In modern democracy, public spaces play a constant and fundamental democratic role in the provision of mutual recognition between citizens. In these public spaces, the physical presence of the whole of society’s citizens, in all their forms and appearances, establishes a public signal which inscribes itself in our collective consciousness. Society women with fanciful hats, the homeless on their cardboard boxes, children acting up, the elderly with walking frames, sweaty school teachers with kids chasing pigeons, yuppies sipping cocktails, students with blue lit faces from Instagram’s reflection glare, workers with their raw fists wrapped around hotdogs—they all have a right to a place in this consciousness. We are all represented through our collective consciousness and common background knowledge: they form the basic premises for a democratic debate, the framework of which is based on equality, freedom and mutual respect. The common value of public space is a fundamental value for democracy, whether we think of the City Hall Square in New York City or the steps of the Lincoln Memorial that provided the backdrop for Martin Luther King's “I Have a Dream” speech.
Trust in the Future: Who makes decisions is as important as the decisions themselves by Hajar Yagkoubi, Former UN Youth Representative; Co-Founder, 2100, Impact Economy Foundation
When public space serves as a fundamental democratic pillar, it is a central premise that no one may claim special interest in or capitalise from it, as it would no longer be equal for all nor provide equal access. The past 15–20 years has seen a paradigm shift in our understanding and ownership of the public space. In conjunction with public space increasingly becoming digital infrastructure, our temporal physical presence in the same physical space has become less important.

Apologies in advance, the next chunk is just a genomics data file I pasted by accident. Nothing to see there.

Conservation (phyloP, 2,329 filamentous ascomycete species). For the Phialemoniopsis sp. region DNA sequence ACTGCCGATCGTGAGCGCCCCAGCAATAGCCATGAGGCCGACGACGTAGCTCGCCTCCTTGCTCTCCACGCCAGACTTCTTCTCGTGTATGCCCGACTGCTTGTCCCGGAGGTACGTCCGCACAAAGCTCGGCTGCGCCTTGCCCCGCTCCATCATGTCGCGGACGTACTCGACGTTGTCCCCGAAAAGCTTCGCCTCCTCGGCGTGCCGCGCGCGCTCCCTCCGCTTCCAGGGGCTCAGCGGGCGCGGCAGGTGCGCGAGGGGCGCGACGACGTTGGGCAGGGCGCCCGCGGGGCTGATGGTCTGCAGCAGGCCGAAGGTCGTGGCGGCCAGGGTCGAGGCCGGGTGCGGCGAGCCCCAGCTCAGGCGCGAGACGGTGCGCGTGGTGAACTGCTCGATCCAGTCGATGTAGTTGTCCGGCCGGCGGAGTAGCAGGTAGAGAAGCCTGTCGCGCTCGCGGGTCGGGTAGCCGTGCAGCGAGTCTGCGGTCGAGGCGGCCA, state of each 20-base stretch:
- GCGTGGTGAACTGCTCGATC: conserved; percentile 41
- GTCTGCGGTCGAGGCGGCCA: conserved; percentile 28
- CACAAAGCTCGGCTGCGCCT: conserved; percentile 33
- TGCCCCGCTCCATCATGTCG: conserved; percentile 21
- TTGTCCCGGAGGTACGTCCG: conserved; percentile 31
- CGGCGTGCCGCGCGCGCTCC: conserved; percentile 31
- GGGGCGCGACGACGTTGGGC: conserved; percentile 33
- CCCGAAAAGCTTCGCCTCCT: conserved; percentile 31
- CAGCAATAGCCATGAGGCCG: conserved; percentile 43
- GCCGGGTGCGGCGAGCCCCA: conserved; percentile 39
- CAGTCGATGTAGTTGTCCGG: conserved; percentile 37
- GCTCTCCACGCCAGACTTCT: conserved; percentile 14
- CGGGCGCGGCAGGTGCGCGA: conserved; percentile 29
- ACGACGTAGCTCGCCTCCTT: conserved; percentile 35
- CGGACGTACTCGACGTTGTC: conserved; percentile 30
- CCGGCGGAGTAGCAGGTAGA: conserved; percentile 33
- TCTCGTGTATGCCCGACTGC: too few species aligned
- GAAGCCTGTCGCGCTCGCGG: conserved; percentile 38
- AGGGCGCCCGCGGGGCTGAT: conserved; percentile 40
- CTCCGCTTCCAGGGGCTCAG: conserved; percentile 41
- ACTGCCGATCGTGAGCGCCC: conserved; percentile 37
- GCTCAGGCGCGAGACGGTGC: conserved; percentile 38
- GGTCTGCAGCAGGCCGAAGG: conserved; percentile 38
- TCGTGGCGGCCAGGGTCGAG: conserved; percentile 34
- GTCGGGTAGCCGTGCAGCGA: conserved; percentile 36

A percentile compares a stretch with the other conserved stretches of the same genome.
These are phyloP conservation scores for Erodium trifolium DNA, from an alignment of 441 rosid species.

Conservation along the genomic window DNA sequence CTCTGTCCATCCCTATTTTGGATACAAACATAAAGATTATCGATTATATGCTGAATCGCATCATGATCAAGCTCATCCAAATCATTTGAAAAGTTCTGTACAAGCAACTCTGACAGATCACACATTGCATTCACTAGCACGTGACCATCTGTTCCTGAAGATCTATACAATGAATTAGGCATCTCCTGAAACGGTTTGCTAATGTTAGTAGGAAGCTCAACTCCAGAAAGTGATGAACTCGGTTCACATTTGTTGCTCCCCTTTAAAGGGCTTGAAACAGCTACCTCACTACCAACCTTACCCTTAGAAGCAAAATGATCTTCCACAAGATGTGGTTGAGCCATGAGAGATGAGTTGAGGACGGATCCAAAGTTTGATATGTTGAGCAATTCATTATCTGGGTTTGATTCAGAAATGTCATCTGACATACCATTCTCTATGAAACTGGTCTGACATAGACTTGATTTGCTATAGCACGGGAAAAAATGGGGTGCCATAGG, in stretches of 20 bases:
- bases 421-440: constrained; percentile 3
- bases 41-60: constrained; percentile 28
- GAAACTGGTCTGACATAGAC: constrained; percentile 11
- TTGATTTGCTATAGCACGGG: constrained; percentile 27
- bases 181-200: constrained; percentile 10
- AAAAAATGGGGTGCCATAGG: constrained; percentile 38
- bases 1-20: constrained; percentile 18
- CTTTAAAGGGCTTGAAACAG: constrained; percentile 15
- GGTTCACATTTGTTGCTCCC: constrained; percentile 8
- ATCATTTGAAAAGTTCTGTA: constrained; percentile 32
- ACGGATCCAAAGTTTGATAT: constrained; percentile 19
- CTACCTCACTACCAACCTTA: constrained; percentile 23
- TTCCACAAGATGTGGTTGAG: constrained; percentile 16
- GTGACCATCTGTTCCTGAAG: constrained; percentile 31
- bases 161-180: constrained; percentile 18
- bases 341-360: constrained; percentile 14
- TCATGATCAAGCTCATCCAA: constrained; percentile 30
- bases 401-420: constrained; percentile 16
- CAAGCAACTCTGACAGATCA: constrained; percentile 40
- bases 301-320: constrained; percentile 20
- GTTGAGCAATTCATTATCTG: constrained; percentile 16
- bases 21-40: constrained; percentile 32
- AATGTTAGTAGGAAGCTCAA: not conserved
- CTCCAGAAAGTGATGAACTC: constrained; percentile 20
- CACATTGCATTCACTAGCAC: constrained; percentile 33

It is not democratic nations or supranational organisations that have facilitated this massive transformation of public space but private enterprise, and primarily BigTech: Google, YouTube, Amazon, Microsoft, Apple, SpaceX, Starlink and not least Meta/Facebook running the world's largest town hall with one third of the global population. These tech companies, however, do not answer to the founding democratic principles, but instead to their advertisers and stockholders.
It may very well be that all citizens have gained a voice, in so far that virtually anyone can have a profile on a social platform. What is of interest however, is not that we’ve all gained a voice but whether our voice is heard. Some people and some things are heard and seen more than others in the information market, which is ruled by the attention economy; hence some privileged parties have a greater possibility of becoming part of our collective consciousness.
Much may be said about democracies but they’ve seldom, if ever, been decidedly pecuniary profitable. Democracy is the societal model that we in democratic nations have thought of as the pre-eminent way of securing both individual and collective interest. With the dominance of BigTech it’s worth asking whether public space should be left to private enterprise—or if in reverse it is downright detrimental to the individual as well the collective.
Had we once again consulted Kant, Rousseau or Montesquieu, who contributed to carving out the philosophical path for democracy during the Enlightenment, whether the infrastructure of public space should be on private hands, their answer would have been a firm and resounding, "No thanks!". There can’t be any special interests and no one should be able to capitalise on democratic infrastructure if the marketplace of free ideas is to be actually free and equally accessible to all.
Thus, there are two questions for the global (democratic) community to seriously consider right now:
- Should one private person with just two hands be allowed to own the entire digital public space? Musk who, as the new owner of Twitter, just engaged in spreading and then retracting misinformation to his 112 million followers on the platform pertaining to the assault on Paul Pelosi. And while we're at it;
- Should the same one person have the privilege to fund, and consequently decide, whether an entire country (in this case Ukraine) has access to the digital information infrastructure (in this case SpaceX’s Starlink) required to keep fighting against Russian aggression?